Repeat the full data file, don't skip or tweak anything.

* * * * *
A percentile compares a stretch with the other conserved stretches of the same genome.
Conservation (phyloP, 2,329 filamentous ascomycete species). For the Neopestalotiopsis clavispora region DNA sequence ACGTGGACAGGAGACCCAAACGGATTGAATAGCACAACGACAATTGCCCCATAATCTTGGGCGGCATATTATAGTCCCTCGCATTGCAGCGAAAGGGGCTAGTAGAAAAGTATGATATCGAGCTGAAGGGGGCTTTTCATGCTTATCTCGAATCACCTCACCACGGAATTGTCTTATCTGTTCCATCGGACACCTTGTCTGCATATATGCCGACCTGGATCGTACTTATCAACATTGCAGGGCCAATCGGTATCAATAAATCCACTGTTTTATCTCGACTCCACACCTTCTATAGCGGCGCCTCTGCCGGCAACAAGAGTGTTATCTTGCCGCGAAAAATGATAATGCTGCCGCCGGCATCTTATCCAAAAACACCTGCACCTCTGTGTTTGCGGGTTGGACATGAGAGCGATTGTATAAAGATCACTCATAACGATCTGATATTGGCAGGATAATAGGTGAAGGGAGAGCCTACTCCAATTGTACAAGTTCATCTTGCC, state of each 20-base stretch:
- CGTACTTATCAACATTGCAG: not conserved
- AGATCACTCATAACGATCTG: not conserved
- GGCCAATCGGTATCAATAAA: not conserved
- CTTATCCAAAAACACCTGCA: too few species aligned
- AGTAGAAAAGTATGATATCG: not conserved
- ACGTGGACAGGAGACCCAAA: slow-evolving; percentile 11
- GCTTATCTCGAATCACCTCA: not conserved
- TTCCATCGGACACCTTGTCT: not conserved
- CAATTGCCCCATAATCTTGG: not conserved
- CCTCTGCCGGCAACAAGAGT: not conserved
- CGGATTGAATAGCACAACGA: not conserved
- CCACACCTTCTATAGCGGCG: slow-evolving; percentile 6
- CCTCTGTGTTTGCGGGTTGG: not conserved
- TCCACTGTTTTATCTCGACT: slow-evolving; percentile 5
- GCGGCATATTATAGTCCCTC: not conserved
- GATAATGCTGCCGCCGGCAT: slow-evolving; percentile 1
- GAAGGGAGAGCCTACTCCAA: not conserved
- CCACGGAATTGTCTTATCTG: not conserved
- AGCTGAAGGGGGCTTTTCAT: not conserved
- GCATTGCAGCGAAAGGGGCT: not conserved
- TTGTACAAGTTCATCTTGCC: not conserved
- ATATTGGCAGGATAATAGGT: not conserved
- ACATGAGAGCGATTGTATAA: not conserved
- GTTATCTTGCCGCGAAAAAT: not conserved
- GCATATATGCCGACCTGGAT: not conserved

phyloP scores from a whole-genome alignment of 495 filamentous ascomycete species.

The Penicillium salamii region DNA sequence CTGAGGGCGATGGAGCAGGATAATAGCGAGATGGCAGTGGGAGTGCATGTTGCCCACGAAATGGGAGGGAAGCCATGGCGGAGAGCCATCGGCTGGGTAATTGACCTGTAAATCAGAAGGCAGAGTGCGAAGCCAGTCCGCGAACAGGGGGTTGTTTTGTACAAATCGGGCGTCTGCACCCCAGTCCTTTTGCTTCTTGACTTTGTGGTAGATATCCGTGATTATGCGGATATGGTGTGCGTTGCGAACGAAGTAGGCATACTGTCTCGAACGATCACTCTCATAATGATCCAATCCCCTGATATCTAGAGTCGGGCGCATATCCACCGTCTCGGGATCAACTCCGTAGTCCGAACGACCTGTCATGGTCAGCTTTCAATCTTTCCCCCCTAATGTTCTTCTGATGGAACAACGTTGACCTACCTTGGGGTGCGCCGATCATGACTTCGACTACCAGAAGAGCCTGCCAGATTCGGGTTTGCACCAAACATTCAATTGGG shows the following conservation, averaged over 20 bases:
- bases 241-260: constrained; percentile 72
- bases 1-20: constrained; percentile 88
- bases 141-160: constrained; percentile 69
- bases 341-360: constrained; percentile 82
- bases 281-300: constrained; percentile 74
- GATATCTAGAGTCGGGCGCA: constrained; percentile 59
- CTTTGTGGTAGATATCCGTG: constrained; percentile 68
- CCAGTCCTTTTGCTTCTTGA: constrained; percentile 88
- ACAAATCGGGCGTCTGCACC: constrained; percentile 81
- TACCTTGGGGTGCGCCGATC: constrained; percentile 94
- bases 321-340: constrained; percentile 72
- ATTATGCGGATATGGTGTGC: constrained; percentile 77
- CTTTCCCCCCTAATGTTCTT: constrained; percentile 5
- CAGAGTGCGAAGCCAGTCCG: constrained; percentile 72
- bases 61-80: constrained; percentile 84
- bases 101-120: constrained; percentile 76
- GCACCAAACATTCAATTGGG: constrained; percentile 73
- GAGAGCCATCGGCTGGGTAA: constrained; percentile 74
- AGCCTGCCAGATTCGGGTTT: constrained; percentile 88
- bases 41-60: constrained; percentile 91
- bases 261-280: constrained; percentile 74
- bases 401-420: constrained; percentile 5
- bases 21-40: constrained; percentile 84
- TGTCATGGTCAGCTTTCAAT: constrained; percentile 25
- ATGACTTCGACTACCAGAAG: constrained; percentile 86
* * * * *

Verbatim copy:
A percentile compares a stretch with the other conserved stretches of the same genome.
Conservation (phyloP, 2,329 filamentous ascomycete species). For the Neopestalotiopsis clavispora region DNA sequence ACGTGGACAGGAGACCCAAACGGATTGAATAGCACAACGACAATTGCCCCATAATCTTGGGCGGCATATTATAGTCCCTCGCATTGCAGCGAAAGGGGCTAGTAGAAAAGTATGATATCGAGCTGAAGGGGGCTTTTCATGCTTATCTCGAATCACCTCACCACGGAATTGTCTTATCTGTTCCATCGGACACCTTGTCTGCATATATGCCGACCTGGATCGTACTTATCAACATTGCAGGGCCAATCGGTATCAATAAATCCACTGTTTTATCTCGACTCCACACCTTCTATAGCGGCGCCTCTGCCGGCAACAAGAGTGTTATCTTGCCGCGAAAAATGATAATGCTGCCGCCGGCATCTTATCCAAAAACACCTGCACCTCTGTGTTTGCGGGTTGGACATGAGAGCGATTGTATAAAGATCACTCATAACGATCTGATATTGGCAGGATAATAGGTGAAGGGAGAGCCTACTCCAATTGTACAAGTTCATCTTGCC, state of each 20-base stretch:
- CGTACTTATCAACATTGCAG: not conserved
- AGATCACTCATAACGATCTG: not conserved
- GGCCAATCGGTATCAATAAA: not conserved
- CTTATCCAAAAACACCTGCA: too few species aligned
- AGTAGAAAAGTATGATATCG: not conserved
- ACGTGGACAGGAGACCCAAA: slow-evolving; percentile 11
- GCTTATCTCGAATCACCTCA: not conserved
- TTCCATCGGACACCTTGTCT: not conserved
- CAATTGCCCCATAATCTTGG: not conserved
- CCTCTGCCGGCAACAAGAGT: not conserved
- CGGATTGAATAGCACAACGA: not conserved
- CCACACCTTCTATAGCGGCG: slow-evolving; percentile 6
- CCTCTGTGTTTGCGGGTTGG: not conserved
- TCCACTGTTTTATCTCGACT: slow-evolving; percentile 5
- GCGGCATATTATAGTCCCTC: not conserved
- GATAATGCTGCCGCCGGCAT: slow-evolving; percentile 1
- GAAGGGAGAGCCTACTCCAA: not conserved
- CCACGGAATTGTCTTATCTG: not conserved
- AGCTGAAGGGGGCTTTTCAT: not conserved
- GCATTGCAGCGAAAGGGGCT: not conserved
- TTGTACAAGTTCATCTTGCC: not conserved
- ATATTGGCAGGATAATAGGT: not conserved
- ACATGAGAGCGATTGTATAA: not conserved
- GTTATCTTGCCGCGAAAAAT: not conserved
- GCATATATGCCGACCTGGAT: not conserved

phyloP scores from a whole-genome alignment of 495 filamentous ascomycete species.

The Penicillium salamii region DNA sequence CTGAGGGCGATGGAGCAGGATAATAGCGAGATGGCAGTGGGAGTGCATGTTGCCCACGAAATGGGAGGGAAGCCATGGCGGAGAGCCATCGGCTGGGTAATTGACCTGTAAATCAGAAGGCAGAGTGCGAAGCCAGTCCGCGAACAGGGGGTTGTTTTGTACAAATCGGGCGTCTGCACCCCAGTCCTTTTGCTTCTTGACTTTGTGGTAGATATCCGTGATTATGCGGATATGGTGTGCGTTGCGAACGAAGTAGGCATACTGTCTCGAACGATCACTCTCATAATGATCCAATCCCCTGATATCTAGAGTCGGGCGCATATCCACCGTCTCGGGATCAACTCCGTAGTCCGAACGACCTGTCATGGTCAGCTTTCAATCTTTCCCCCCTAATGTTCTTCTGATGGAACAACGTTGACCTACCTTGGGGTGCGCCGATCATGACTTCGACTACCAGAAGAGCCTGCCAGATTCGGGTTTGCACCAAACATTCAATTGGG shows the following conservation, averaged over 20 bases:
- bases 241-260: constrained; percentile 72
- bases 1-20: constrained; percentile 88
- bases 141-160: constrained; percentile 69
- bases 341-360: constrained; percentile 82
- bases 281-300: constrained; percentile 74
- GATATCTAGAGTCGGGCGCA: constrained; percentile 59
- CTTTGTGGTAGATATCCGTG: constrained; percentile 68
- CCAGTCCTTTTGCTTCTTGA: constrained; percentile 88
- ACAAATCGGGCGTCTGCACC: constrained; percentile 81
- TACCTTGGGGTGCGCCGATC: constrained; percentile 94
- bases 321-340: constrained; percentile 72
- ATTATGCGGATATGGTGTGC: constrained; percentile 77
- CTTTCCCCCCTAATGTTCTT: constrained; percentile 5
- CAGAGTGCGAAGCCAGTCCG: constrained; percentile 72
- bases 61-80: constrained; percentile 84
- bases 101-120: constrained; percentile 76
- GCACCAAACATTCAATTGGG: constrained; percentile 73
- GAGAGCCATCGGCTGGGTAA: constrained; percentile 74
- AGCCTGCCAGATTCGGGTTT: constrained; percentile 88
- bases 41-60: constrained; percentile 91
- bases 261-280: constrained; percentile 74
- bases 401-420: constrained; percentile 5
- bases 21-40: constrained; percentile 84
- TGTCATGGTCAGCTTTCAAT: constrained; percentile 25
- ATGACTTCGACTACCAGAAG: constrained; percentile 86